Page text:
Why You Shouldn't Apply For That New EDM Reality Show
Dear Rocks Off:
Have you heard about this EDM reality show that some TV producers are trying to put together? I heard about it online but when I told my friends I wanted to enter they told me it was a really bad idea. I bet they're just being haters, but before I fill out this application can you tell me why everyone is so upset about this? Write Back Soon!, Anonymous DJ (Not my actual DJ name.)
Well ADJ, this is a simple question with a complicated answer, so maybe we should hit the facts first.
This is what we know: Popular Productions has put up a website, simply titled EDM Casting, seeking producer/DJs for an upcoming reality/competition show. If Popular Productions doesn't mean anything to you, all you need to know is their production credits include Viral Video Showdown, My Strange Addiction, and Jersey Shore.
That last credit is where, for many, the bulk of the concern comes from. To get a better understanding of where they're coming from, allow me to tell you a cautionary tale about a man named Pauly D.
Once upon a time, in a magical land known as Rhode Island, a man named Pauly D was born. Although he was a DJ from Rhode Island, he magically ended up on a television show called Jersey Shore, which was loved by a lot of people and hated by just as many.
The show made him famous, so famous that he made $11 million last year, enough to put him on Forbes highest-paid DJs list. Safe to say he's primed to live happily ever after.
But like all fairy tales, there's a dark side to this story, one that can be summed up in one simple word: credibility.
The main difference between Pauly D and the other nine producers on the top 10 list is not the fact that he's a reality-show star. What truly separates him from all the others is the fact that he is the only one without a hit song. In fact, far as we can tell he's got a grand total of three songs to his name.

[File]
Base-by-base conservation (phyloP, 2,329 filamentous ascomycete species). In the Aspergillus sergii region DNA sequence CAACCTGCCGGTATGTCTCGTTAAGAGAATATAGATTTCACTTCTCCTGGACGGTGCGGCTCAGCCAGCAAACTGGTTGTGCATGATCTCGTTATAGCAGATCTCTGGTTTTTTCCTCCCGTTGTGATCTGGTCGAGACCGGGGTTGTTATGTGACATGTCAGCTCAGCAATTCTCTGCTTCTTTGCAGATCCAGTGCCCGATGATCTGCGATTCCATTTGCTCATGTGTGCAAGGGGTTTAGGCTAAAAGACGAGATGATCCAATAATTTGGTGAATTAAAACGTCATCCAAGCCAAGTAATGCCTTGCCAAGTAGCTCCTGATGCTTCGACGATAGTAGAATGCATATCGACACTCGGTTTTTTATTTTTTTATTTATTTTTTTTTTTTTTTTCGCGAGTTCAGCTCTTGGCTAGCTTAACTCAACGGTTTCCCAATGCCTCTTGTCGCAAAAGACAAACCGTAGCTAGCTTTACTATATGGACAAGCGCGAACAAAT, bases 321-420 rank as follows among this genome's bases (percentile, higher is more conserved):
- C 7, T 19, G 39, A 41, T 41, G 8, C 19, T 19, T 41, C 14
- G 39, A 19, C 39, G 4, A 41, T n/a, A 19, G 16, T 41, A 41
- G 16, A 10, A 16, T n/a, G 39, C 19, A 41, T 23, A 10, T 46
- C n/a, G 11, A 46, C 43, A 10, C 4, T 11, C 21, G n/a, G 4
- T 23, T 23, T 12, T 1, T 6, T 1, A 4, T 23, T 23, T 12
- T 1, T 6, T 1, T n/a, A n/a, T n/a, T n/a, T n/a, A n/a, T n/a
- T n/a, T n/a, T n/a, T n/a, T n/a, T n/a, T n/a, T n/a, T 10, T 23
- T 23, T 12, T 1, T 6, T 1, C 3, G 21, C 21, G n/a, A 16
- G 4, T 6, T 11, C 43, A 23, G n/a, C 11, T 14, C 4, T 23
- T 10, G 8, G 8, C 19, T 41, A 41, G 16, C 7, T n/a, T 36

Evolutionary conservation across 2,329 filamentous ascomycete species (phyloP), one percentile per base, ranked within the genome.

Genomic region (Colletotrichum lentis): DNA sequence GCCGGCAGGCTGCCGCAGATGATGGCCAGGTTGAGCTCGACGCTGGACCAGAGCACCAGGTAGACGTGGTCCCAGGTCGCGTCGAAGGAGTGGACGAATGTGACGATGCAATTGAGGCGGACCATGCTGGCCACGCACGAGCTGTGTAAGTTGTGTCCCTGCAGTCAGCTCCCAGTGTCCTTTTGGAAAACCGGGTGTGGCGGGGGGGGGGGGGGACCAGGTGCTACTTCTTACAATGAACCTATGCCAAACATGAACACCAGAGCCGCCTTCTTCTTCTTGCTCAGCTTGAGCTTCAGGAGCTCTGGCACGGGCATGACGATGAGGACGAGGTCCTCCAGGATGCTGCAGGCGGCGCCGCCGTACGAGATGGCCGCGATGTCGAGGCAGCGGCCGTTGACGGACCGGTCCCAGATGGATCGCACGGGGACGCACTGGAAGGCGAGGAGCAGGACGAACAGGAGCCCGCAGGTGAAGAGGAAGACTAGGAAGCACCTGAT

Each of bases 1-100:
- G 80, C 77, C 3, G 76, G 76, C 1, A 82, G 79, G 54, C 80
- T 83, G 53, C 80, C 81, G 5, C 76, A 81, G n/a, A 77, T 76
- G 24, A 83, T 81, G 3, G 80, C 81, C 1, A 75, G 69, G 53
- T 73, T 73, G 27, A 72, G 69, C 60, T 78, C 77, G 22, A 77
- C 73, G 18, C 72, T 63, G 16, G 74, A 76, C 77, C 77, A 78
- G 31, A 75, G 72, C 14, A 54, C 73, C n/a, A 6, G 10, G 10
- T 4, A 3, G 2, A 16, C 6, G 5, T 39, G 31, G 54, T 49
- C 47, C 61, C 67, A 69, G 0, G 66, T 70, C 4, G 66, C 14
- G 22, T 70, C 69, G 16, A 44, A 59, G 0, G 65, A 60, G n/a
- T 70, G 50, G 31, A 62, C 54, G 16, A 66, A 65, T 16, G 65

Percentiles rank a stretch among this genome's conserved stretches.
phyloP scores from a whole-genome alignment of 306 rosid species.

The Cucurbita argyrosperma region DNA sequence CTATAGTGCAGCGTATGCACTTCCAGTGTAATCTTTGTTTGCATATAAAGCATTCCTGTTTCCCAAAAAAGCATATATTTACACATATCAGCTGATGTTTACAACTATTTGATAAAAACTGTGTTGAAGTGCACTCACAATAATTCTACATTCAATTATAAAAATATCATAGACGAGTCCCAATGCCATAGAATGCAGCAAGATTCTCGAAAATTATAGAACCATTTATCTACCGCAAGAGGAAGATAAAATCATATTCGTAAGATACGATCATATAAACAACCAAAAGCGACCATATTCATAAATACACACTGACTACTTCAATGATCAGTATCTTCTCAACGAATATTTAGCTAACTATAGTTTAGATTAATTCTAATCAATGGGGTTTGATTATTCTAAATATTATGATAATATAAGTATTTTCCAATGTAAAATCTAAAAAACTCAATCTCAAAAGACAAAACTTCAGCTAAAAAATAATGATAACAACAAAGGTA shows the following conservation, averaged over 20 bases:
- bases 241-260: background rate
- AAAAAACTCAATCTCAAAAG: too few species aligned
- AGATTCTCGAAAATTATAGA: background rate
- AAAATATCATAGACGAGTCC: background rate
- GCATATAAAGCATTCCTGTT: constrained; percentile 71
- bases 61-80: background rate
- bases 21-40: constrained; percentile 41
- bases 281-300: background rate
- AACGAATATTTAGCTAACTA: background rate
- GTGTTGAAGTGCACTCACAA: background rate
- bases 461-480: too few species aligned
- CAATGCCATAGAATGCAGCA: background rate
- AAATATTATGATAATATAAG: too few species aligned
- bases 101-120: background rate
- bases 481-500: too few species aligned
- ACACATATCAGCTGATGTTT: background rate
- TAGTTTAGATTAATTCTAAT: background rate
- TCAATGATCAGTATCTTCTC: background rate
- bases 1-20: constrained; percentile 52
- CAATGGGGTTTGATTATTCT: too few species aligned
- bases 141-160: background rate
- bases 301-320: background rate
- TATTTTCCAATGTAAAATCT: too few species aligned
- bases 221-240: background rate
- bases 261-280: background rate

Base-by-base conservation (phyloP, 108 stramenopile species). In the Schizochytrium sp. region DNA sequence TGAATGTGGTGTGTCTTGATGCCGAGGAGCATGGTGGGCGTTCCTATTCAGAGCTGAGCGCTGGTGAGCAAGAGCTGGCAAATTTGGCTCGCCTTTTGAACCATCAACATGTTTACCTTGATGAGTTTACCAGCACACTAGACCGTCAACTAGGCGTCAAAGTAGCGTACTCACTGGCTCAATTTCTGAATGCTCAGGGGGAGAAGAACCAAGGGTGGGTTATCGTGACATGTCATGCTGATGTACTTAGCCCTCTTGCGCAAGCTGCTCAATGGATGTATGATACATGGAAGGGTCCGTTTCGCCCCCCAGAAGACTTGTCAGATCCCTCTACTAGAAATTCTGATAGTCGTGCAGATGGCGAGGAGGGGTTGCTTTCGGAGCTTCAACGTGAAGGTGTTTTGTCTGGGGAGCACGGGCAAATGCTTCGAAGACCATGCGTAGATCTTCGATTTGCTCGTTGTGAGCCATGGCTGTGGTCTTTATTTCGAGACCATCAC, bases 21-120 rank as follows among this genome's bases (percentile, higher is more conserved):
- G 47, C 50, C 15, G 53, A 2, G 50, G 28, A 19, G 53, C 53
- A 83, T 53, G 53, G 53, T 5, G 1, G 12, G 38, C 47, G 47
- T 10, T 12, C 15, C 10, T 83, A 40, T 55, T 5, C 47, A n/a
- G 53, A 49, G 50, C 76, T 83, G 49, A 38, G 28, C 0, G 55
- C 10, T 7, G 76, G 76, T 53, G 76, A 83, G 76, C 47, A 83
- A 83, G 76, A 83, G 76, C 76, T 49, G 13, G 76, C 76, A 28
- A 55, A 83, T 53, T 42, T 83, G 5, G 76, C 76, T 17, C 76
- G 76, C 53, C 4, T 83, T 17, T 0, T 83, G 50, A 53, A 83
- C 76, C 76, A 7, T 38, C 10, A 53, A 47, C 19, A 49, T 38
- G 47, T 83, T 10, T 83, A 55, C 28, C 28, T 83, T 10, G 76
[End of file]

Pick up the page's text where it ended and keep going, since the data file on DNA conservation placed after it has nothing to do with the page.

So if the crowds are coming out because they want to see that dude that's usually inside their TV box instead of hearing his righteous jams, what does that say about how his audience views his music? It's simple: They don't care.
And that's fine. Living off your short-term fame is a fine hustle, one that's as old as time itself. But don't think this is going to be your launch pad to the world of being best buddies with your favorite DJs. In fact, a lot of people are upset about this, but here's my favorite tweet on the subject, courtesy of Porter Robinson:
whoever wins this "edm reality competition" (barf) will be so soundly rejected by the dance community that they won't get booked anyway.— porter robinson (@porterrobinson) January 2, 2013
Do a search for "EDM Casting" on Twitter and you'll see dozens of similar tweets from DJs and fans of the genre. Some are even going full Chicken Little on the subject, wondering aloud if this will be the death of EDM.
Now, I can already hear the question forming in your mouth hole: "Doesn't Kelly Clarkson disprove your theory? She was on a reality show and people love her!"
Let me take you back to 2002. American Idol debuted on June 11 of that year. The iPod and iTunes were less than two years old and the iPhone was still years away. YouTube, Soundcloud, and Beatport didn't exist yet. When Kelly Clarkson won Idol the way we consumed media was completely different.
In truth, it's easier than ever to have your music discovered. You live in a world where a Soundcloud set can turn in to club dates and a viral video can turn in to a record deal. In 2002 talent could go unnoticed; in 2013 you almost have to be actively avoiding attention to not be discovered by someone.
Plus, in 11 seasons of American Idol how many contestants can you name who have had successful careers? Compare that to the number of other people from the show who literally had their face on free TV and had careers that amounted to nothing. If you don't win whatever this EDM competition ends up being called do you really want to be known as the fifth runner-up from that show that the people hated?
Only you can answer the question of whether or not you should apply for the show, but then that's not the question you should be asking. The question really is: Is EDM my passion or just something I want to do to be cool?
If the answer is the latter then please fill out the application. There are a lot of people out there hoping you get picked so they know to never pay attention to you.
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